It is the season of fertility and “oozing fatness” in Froom Valley, and it seems inevitable that passion should grow there. It is very hot outside, and the warmth echoes Angel's feelings. All the workers, birds, and cows constantly seek shade or breeze.
Hardy again associates fertility and abundance with Tess, and here with her and Angel's passion. Her happy times coincide with the vitality of Nature.
One afternoon Tess starts milking one of her favorite cows, with her head resting meditatively in profile. Angel watches her, and her face is “lovable” to him, no longer otherworldly but real and vital, and her lips impossibly beautiful. Tess then realizes he is watching her but does not change her position. Angel is overcome by passion, all his prudent logic disappears, and he embraces her.
In one sense Tess is becoming more of a unique person for Angel and less of an ideal, but in many ways he has just exchanged the ideal of essential female/goddess for innocent maid/pure child of Nature.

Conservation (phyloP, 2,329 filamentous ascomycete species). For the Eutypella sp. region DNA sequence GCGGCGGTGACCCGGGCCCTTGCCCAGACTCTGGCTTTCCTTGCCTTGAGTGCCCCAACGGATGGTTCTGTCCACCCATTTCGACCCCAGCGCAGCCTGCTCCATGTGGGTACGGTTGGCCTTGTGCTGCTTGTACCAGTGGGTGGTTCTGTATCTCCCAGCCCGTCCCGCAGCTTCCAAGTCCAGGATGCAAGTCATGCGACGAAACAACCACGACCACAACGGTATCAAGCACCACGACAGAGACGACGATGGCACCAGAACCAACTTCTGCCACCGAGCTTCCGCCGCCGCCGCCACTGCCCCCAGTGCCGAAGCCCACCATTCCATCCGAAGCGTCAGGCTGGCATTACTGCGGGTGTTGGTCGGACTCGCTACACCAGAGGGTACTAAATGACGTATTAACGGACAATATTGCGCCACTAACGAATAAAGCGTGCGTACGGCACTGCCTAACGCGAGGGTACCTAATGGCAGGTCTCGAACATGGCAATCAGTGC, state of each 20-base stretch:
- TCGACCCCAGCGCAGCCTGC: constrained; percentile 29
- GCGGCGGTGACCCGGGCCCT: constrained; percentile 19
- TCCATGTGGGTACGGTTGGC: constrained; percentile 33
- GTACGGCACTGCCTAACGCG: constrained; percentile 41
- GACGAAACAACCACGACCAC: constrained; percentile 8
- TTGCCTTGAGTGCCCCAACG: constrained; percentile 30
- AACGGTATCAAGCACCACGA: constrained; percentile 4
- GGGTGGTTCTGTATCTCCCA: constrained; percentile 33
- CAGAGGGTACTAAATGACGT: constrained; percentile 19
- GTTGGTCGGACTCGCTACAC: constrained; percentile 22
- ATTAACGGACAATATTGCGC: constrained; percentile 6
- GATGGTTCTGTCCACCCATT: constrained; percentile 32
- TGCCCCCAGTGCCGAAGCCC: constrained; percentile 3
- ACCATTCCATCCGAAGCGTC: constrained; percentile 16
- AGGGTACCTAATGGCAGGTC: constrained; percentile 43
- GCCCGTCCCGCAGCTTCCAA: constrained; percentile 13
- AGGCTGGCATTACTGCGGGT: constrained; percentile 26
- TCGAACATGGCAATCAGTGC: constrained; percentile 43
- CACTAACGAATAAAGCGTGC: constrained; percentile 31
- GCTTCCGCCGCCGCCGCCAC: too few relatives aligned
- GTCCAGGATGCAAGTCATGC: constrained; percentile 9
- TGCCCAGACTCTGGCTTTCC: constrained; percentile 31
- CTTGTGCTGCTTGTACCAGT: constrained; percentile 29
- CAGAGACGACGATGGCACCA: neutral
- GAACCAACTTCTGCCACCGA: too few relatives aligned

Tess is surprised, but accepts his action with “unreflecting inevitableness” and gives a cry of joy. Angel again almost kisses her, but then apologizes for not asking Tess's permission, and declares his devotion to her.
Tess accepts her fate yet again, but this time it is one she actually desires. Angel contrasts with Alec in the chasteness and hesitation of his advances.
The cow grows restless and Tess moves to save the milk. They sit together and Tess starts to cry. Angel worries that he has been too forward and taken advantage of her innocence. Crick comes by again, but now something has changed between Angel and Tess, something impractical but leading to a new perspective and future for them both.
Tess grieves her unavoidable situation in a society that would condemn her love and good fortune. A wall has been broken between her and Angel, and their destinies are now inexorably bound together.